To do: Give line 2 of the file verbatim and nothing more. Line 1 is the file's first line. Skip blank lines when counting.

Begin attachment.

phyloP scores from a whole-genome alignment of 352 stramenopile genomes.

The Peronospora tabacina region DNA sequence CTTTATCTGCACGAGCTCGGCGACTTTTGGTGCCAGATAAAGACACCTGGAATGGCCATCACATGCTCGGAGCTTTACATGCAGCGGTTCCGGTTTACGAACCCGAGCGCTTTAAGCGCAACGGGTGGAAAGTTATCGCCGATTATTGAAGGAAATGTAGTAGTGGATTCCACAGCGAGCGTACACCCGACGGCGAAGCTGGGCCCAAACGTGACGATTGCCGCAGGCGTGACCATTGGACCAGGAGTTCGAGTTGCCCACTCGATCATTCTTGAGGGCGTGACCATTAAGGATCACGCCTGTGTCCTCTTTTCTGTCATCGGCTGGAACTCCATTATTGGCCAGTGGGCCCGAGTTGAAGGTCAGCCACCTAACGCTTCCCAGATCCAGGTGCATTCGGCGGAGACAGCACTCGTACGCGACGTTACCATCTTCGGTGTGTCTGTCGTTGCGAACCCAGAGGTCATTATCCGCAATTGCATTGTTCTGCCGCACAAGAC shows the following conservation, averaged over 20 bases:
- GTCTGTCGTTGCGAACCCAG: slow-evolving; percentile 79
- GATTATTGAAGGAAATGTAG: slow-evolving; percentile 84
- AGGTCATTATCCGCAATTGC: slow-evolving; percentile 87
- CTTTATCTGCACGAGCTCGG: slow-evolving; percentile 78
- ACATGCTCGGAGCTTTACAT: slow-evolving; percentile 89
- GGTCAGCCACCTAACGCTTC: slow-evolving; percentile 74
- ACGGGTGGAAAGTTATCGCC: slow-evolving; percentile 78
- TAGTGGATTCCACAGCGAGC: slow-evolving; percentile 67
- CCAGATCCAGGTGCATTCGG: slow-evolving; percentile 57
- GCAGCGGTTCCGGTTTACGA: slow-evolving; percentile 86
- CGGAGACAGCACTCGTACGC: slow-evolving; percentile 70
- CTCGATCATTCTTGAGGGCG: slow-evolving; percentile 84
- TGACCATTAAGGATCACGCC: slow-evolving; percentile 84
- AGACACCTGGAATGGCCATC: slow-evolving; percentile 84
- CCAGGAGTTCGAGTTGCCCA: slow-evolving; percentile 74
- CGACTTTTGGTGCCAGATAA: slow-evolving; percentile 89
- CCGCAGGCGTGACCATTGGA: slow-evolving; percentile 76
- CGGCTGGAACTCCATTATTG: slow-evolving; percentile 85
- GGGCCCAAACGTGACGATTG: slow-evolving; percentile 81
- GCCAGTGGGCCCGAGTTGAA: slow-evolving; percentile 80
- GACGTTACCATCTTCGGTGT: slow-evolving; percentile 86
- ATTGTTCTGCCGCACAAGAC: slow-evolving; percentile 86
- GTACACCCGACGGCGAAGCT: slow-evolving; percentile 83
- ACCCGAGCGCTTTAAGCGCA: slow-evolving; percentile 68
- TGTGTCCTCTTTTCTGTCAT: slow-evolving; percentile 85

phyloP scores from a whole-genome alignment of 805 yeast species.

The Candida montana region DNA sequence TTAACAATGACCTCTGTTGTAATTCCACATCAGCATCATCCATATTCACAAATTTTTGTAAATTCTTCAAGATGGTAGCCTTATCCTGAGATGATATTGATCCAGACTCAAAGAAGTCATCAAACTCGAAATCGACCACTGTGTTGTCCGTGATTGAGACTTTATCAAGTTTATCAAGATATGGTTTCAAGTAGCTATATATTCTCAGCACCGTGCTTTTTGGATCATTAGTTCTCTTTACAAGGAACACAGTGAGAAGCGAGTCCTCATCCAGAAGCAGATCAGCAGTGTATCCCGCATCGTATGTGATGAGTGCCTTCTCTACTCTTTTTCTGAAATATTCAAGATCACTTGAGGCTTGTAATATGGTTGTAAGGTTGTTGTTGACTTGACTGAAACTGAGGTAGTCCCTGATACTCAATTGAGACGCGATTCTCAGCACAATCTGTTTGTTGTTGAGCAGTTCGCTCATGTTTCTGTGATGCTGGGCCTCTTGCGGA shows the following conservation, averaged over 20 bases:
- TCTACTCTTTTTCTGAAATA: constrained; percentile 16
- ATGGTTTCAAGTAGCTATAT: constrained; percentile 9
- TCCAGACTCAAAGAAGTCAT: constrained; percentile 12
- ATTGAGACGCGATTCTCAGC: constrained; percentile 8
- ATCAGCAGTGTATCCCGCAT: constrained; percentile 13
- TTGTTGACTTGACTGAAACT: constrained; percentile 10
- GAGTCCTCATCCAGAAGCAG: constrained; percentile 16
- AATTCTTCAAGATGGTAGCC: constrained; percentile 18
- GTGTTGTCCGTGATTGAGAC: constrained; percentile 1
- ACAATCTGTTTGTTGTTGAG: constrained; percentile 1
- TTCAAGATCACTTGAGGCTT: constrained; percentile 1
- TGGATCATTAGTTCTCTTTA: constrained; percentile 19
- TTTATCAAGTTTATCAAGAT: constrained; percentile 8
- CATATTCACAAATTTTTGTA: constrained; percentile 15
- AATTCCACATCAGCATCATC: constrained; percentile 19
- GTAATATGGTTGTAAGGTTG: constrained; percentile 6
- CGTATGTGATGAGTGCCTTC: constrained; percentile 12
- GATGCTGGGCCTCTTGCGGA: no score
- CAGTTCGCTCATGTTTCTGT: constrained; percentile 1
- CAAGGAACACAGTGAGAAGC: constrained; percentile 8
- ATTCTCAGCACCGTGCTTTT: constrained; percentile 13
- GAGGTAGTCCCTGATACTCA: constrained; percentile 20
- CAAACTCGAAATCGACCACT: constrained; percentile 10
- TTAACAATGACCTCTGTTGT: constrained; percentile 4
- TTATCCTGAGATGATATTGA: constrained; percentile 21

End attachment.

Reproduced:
The Peronospora tabacina region DNA sequence CTTTATCTGCACGAGCTCGGCGACTTTTGGTGCCAGATAAAGACACCTGGAATGGCCATCACATGCTCGGAGCTTTACATGCAGCGGTTCCGGTTTACGAACCCGAGCGCTTTAAGCGCAACGGGTGGAAAGTTATCGCCGATTATTGAAGGAAATGTAGTAGTGGATTCCACAGCGAGCGTACACCCGACGGCGAAGCTGGGCCCAAACGTGACGATTGCCGCAGGCGTGACCATTGGACCAGGAGTTCGAGTTGCCCACTCGATCATTCTTGAGGGCGTGACCATTAAGGATCACGCCTGTGTCCTCTTTTCTGTCATCGGCTGGAACTCCATTATTGGCCAGTGGGCCCGAGTTGAAGGTCAGCCACCTAACGCTTCCCAGATCCAGGTGCATTCGGCGGAGACAGCACTCGTACGCGACGTTACCATCTTCGGTGTGTCTGTCGTTGCGAACCCAGAGGTCATTATCCGCAATTGCATTGTTCTGCCGCACAAGAC shows the following conservation, averaged over 20 bases: